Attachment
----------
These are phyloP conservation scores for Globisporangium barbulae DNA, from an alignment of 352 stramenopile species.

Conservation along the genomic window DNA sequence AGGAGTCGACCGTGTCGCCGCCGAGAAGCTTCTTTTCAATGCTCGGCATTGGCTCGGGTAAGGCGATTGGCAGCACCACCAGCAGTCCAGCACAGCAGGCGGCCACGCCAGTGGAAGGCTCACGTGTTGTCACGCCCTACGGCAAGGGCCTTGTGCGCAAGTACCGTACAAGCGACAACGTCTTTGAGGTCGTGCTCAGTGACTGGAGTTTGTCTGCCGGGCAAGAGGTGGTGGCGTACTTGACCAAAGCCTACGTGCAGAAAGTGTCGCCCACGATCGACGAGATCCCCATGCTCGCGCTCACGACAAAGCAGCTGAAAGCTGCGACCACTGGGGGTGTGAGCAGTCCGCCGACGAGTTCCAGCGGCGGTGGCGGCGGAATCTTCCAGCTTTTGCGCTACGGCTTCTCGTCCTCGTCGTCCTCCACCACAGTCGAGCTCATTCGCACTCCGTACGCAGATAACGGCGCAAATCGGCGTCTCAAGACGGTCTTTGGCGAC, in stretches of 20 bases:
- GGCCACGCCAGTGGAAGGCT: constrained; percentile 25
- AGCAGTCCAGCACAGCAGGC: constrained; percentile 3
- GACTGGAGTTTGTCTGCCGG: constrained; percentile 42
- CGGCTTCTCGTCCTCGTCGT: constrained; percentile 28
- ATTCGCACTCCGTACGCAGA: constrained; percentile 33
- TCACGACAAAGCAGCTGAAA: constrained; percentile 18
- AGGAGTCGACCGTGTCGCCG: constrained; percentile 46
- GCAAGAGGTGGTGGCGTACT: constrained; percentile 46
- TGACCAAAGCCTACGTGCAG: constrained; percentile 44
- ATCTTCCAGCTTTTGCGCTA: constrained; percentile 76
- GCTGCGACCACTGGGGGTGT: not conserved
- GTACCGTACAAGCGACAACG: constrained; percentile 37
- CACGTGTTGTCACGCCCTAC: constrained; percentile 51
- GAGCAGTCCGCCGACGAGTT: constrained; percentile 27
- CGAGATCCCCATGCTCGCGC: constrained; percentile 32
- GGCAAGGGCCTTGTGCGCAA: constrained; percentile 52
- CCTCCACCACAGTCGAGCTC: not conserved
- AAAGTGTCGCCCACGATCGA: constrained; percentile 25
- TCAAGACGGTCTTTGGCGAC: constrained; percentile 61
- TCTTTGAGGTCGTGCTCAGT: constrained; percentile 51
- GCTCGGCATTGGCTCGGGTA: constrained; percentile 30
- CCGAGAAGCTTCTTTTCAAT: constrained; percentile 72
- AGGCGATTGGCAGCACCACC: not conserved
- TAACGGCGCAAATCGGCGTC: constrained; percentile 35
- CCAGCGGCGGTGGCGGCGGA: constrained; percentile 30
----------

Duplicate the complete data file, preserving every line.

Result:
These are phyloP conservation scores for Globisporangium barbulae DNA, from an alignment of 352 stramenopile species.

Conservation along the genomic window DNA sequence AGGAGTCGACCGTGTCGCCGCCGAGAAGCTTCTTTTCAATGCTCGGCATTGGCTCGGGTAAGGCGATTGGCAGCACCACCAGCAGTCCAGCACAGCAGGCGGCCACGCCAGTGGAAGGCTCACGTGTTGTCACGCCCTACGGCAAGGGCCTTGTGCGCAAGTACCGTACAAGCGACAACGTCTTTGAGGTCGTGCTCAGTGACTGGAGTTTGTCTGCCGGGCAAGAGGTGGTGGCGTACTTGACCAAAGCCTACGTGCAGAAAGTGTCGCCCACGATCGACGAGATCCCCATGCTCGCGCTCACGACAAAGCAGCTGAAAGCTGCGACCACTGGGGGTGTGAGCAGTCCGCCGACGAGTTCCAGCGGCGGTGGCGGCGGAATCTTCCAGCTTTTGCGCTACGGCTTCTCGTCCTCGTCGTCCTCCACCACAGTCGAGCTCATTCGCACTCCGTACGCAGATAACGGCGCAAATCGGCGTCTCAAGACGGTCTTTGGCGAC, in stretches of 20 bases:
- GGCCACGCCAGTGGAAGGCT: constrained; percentile 25
- AGCAGTCCAGCACAGCAGGC: constrained; percentile 3
- GACTGGAGTTTGTCTGCCGG: constrained; percentile 42
- CGGCTTCTCGTCCTCGTCGT: constrained; percentile 28
- ATTCGCACTCCGTACGCAGA: constrained; percentile 33
- TCACGACAAAGCAGCTGAAA: constrained; percentile 18
- AGGAGTCGACCGTGTCGCCG: constrained; percentile 46
- GCAAGAGGTGGTGGCGTACT: constrained; percentile 46
- TGACCAAAGCCTACGTGCAG: constrained; percentile 44
- ATCTTCCAGCTTTTGCGCTA: constrained; percentile 76
- GCTGCGACCACTGGGGGTGT: not conserved
- GTACCGTACAAGCGACAACG: constrained; percentile 37
- CACGTGTTGTCACGCCCTAC: constrained; percentile 51
- GAGCAGTCCGCCGACGAGTT: constrained; percentile 27
- CGAGATCCCCATGCTCGCGC: constrained; percentile 32
- GGCAAGGGCCTTGTGCGCAA: constrained; percentile 52
- CCTCCACCACAGTCGAGCTC: not conserved
- AAAGTGTCGCCCACGATCGA: constrained; percentile 25
- TCAAGACGGTCTTTGGCGAC: constrained; percentile 61
- TCTTTGAGGTCGTGCTCAGT: constrained; percentile 51
- GCTCGGCATTGGCTCGGGTA: constrained; percentile 30
- CCGAGAAGCTTCTTTTCAAT: constrained; percentile 72
- AGGCGATTGGCAGCACCACC: not conserved
- TAACGGCGCAAATCGGCGTC: constrained; percentile 35
- CCAGCGGCGGTGGCGGCGGA: constrained; percentile 30